Jeffrey Johnson is a legal writer with a focus on personal injury. He has worked on personal injury and sovereign immunity litigation in addition to experience in family, estate, and criminal law. He earned a J.D. from the University of Baltimore and has worked in legal offices and non-profits in Maryland, Texas, and North Carolina. He has also earned an MFA in screenwriting from Chapman Univer...

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Written by

Jeffrey Johnson is a legal writer with a focus on personal injury. He has worked on personal injury and sovereign immunity litigation in addition to experience in family, estate, and criminal law. He earned a J.D. from the University of Baltimore and has worked in legal offices and non-profits in Maryland, Texas, and North Carolina. He has also earned an MFA in screenwriting from Chapman Univer...

Full Bio →

Reviewed by Jeffrey Johnson
Managing Editor & Insurance Lawyer

UPDATED: Mar 9, 2020

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Domestic violence is a huge area right now for New York police and the New York courts. Elliot Schlissel, a New York criminal law lawyer whose firm represents individuals charged with criminal matters, says that domestic violence situations are best handled by an experienced attorney who understands how the process differs in New York City courts versus Long Island courts.

New York batterers’ programs & anger management programs

In domestic violence situations, usually one person, whether from the opposite sex or the same sex, threatens or assaults another person. The large majority of domestic violence cases are initiated by women, according to Schlissel, and the courts are sensitive, sometimes overly sensitive, to their complaints. He explained how these cases are handled:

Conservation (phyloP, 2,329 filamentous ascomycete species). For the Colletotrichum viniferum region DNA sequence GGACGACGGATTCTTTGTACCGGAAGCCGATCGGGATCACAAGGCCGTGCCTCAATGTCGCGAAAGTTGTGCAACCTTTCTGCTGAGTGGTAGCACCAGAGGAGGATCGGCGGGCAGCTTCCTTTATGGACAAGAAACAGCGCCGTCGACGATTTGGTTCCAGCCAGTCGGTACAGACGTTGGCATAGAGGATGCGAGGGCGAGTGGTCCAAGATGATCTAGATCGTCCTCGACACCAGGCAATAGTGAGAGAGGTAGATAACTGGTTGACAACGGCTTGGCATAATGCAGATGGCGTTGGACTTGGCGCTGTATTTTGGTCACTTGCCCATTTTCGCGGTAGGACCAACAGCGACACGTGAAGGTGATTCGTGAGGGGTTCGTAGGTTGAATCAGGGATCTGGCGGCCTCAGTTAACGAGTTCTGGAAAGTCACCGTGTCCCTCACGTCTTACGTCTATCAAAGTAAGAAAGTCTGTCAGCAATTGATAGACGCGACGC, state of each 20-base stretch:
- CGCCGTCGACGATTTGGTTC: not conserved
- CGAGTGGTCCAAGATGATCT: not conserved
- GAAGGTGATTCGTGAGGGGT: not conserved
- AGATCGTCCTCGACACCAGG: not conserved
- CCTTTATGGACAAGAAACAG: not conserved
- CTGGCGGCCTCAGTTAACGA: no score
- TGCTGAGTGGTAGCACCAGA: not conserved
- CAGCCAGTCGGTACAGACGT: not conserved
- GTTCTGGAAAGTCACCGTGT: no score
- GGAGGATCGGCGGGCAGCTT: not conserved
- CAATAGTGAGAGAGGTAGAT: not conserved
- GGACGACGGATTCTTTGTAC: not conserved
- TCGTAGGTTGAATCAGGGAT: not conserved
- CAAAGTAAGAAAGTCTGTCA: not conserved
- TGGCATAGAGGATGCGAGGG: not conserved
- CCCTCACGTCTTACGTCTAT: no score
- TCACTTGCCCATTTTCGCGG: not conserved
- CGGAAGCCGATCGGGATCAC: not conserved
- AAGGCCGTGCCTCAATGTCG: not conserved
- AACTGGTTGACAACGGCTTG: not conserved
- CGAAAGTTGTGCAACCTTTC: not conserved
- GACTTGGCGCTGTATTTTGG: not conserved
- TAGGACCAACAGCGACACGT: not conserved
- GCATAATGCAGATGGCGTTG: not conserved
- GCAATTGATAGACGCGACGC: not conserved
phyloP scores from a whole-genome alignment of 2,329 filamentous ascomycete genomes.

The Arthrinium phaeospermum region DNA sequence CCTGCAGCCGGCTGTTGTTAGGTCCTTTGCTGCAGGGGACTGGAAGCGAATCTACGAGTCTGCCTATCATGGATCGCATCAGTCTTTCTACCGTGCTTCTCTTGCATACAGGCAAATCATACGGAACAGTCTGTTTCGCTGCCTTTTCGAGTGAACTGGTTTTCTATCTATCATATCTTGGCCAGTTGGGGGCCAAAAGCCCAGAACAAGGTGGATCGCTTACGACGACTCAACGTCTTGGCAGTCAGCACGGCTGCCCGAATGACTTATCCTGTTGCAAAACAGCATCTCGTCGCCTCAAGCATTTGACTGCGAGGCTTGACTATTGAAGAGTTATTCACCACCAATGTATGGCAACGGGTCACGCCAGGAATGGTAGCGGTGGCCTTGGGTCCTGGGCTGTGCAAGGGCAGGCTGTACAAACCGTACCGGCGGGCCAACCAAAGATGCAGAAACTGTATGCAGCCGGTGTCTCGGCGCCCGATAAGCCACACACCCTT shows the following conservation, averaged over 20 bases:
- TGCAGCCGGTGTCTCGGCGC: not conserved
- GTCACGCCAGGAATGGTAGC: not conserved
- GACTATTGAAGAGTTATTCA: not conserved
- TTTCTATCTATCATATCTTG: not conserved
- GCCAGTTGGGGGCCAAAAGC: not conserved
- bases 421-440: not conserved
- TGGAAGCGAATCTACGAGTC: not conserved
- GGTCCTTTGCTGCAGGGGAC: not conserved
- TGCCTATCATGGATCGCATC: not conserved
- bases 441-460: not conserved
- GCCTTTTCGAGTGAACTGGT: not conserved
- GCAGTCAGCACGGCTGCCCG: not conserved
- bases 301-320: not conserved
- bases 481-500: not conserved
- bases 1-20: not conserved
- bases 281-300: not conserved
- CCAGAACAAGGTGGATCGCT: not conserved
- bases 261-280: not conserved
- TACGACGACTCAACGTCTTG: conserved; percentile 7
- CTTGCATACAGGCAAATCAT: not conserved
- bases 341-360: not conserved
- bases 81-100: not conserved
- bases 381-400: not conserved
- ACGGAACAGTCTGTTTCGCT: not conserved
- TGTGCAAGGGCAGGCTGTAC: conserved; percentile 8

In these situations, we often put the person charged with the crime, whom we represent, into a program to educate the individual that there are other ways of dealing with anger and frustration than taking it out on someone else. These programs are often called “batterers’ programs,” or “anger-management programs.”

We represent many men who are charged with criminal activity related to domestic violence incidents which unfortunately can lead to restraining orders. We aggressively represent men, although we will cooperate with the D.A.’s office in some situations to get them to withdraw the charges. We’ll also take these matters to trial and show that we have a self-defense situation where the real aggressor was the female and not the male. On the other hand, my office has worked with organizations that represent women who are battered girlfriends and spouses.

Schlissel says that there are similar batterer and anger management programs in the City of New York, especially in Manhattan, Brooklyn and Queens. Having practiced this area of law in these metropolitan areas and in Long Island’s Nassau and Suffolk counties for over 30 years, he admits that Long Island courts tend to prosecute these matters more aggressively than the metropolitan courts. He says that hiring an attorney who is familiar with all of these courts and their individual processes and nuances has been very beneficial for his clients.